“That information is accurate,” said Coleman. “It breaks down to $5,704 in [unpaid] tolls and $27,175 in administrative fees. Basically, if you don’t pay there is a surcharge tacked on.”

According to Coleman, when cars go through the E-Z Pass lane without the pass or have a low balance you receive an official notice from the Port Authority that you are in violation.

“We have equipment in the lanes that takes pictures of the license plates,” said Coleman. “We ask for payment within 30 days or the fee is tagged on.”

According to Coleman, the case went to court on July 2004 and the Port Authority got a judgment against Cappelluti, who did not respond to the complaint, to pay the money.

Similar to when consumers default on their credit cards, the Port Authority sends multiple notices in an attempt to collect payment. Once those attempts fail, the case is turned over to a collections agency. If both recourses fail to collect payment, they proceed with legal action on court.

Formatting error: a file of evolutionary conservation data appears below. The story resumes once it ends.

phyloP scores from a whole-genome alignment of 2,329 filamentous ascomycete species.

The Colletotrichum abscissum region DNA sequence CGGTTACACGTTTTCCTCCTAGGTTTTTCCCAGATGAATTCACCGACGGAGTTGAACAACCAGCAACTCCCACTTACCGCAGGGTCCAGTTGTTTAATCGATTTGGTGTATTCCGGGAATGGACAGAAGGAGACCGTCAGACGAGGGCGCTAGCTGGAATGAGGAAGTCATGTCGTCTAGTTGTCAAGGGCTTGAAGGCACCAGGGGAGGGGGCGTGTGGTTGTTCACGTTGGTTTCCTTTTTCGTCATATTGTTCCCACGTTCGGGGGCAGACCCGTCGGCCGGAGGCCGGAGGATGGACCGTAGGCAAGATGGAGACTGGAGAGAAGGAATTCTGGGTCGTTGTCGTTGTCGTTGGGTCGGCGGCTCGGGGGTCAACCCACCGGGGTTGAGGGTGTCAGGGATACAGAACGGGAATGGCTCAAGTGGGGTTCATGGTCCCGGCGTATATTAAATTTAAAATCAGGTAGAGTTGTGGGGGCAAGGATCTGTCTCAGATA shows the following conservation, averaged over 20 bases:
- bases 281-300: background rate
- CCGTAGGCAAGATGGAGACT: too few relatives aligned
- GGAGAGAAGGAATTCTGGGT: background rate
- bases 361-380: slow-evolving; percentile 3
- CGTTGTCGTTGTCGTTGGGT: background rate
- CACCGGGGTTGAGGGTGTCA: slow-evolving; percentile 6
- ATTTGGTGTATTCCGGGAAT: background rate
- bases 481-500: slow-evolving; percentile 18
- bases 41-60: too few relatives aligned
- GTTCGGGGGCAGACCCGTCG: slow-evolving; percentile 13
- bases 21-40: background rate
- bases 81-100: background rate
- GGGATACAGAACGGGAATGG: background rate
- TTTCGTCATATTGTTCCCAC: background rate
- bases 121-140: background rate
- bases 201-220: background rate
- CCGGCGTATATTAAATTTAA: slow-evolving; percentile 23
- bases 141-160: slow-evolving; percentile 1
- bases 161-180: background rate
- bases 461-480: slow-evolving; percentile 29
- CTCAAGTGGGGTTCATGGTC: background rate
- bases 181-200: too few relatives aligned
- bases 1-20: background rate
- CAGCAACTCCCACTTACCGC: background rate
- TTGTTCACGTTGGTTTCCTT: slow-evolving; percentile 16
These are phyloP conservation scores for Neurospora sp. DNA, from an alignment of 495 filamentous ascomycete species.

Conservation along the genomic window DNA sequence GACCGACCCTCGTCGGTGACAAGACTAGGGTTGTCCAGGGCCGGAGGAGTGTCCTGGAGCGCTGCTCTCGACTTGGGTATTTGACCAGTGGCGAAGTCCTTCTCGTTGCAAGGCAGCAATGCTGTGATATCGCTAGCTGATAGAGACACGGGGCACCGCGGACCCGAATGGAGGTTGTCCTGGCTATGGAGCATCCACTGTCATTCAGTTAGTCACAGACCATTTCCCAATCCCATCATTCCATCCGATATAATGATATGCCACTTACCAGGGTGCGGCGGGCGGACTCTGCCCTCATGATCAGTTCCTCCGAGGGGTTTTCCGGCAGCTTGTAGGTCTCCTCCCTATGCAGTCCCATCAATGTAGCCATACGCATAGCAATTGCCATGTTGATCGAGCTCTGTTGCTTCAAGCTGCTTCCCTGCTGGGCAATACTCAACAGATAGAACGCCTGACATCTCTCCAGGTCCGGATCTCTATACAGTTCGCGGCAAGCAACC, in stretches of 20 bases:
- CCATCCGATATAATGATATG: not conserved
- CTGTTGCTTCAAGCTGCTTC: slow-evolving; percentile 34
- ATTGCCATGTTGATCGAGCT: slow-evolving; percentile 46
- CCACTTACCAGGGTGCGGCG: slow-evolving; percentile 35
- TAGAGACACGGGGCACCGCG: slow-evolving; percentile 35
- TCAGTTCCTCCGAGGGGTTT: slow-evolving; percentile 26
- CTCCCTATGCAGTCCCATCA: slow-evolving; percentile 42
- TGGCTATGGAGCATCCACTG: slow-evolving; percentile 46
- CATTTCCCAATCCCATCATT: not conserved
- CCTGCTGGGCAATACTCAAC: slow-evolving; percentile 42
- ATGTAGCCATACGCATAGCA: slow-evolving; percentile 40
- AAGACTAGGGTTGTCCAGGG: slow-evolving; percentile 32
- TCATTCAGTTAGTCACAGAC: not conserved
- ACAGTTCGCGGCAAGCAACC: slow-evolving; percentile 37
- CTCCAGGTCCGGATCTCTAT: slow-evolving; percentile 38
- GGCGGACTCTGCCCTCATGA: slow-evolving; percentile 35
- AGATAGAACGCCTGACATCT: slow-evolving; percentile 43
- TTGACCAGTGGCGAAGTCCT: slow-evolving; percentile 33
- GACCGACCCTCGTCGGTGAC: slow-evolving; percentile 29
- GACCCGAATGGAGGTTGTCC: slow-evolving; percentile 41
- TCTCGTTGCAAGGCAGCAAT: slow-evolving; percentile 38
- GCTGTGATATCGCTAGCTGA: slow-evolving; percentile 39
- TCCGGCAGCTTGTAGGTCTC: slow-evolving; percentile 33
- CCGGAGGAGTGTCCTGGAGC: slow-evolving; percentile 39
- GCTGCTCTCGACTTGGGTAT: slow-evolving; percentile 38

“We follow a process,” said Coleman. “[Going to court] is the last step to try and recover money owed to us, and from the time you are a violator we are trying to do the best we can to recover the money.”

Default judgment and consequences

According to information from the Law Division of Bergen County Superior Court, Cappelluti case went to court on July 1, 2004, but the defendant never responded to the complaint and as a result the judge passed a default judgment.

The Port Authority was represented by Dan Horgan of the Law Firm Waters, McPherson, and McNeill in Trenton.

“We have a judgment a number of years ago against her for about $33,000 in favor of the Port Authority in New York and New Jersey,” said Horgan. “What happened was that a vehicle registered to her was going back and forth over the Hudson River Crossings, obviously, a substantial number of times.”

“I think that her statement in the newspaper was that she had a boyfriend that was using the car I guess a lot,” said Horgan. “The difficulty with that sort of thing is that it doesn’t matter who is using the car because it’s your car. You are responsible as the owner of the car for its operation.”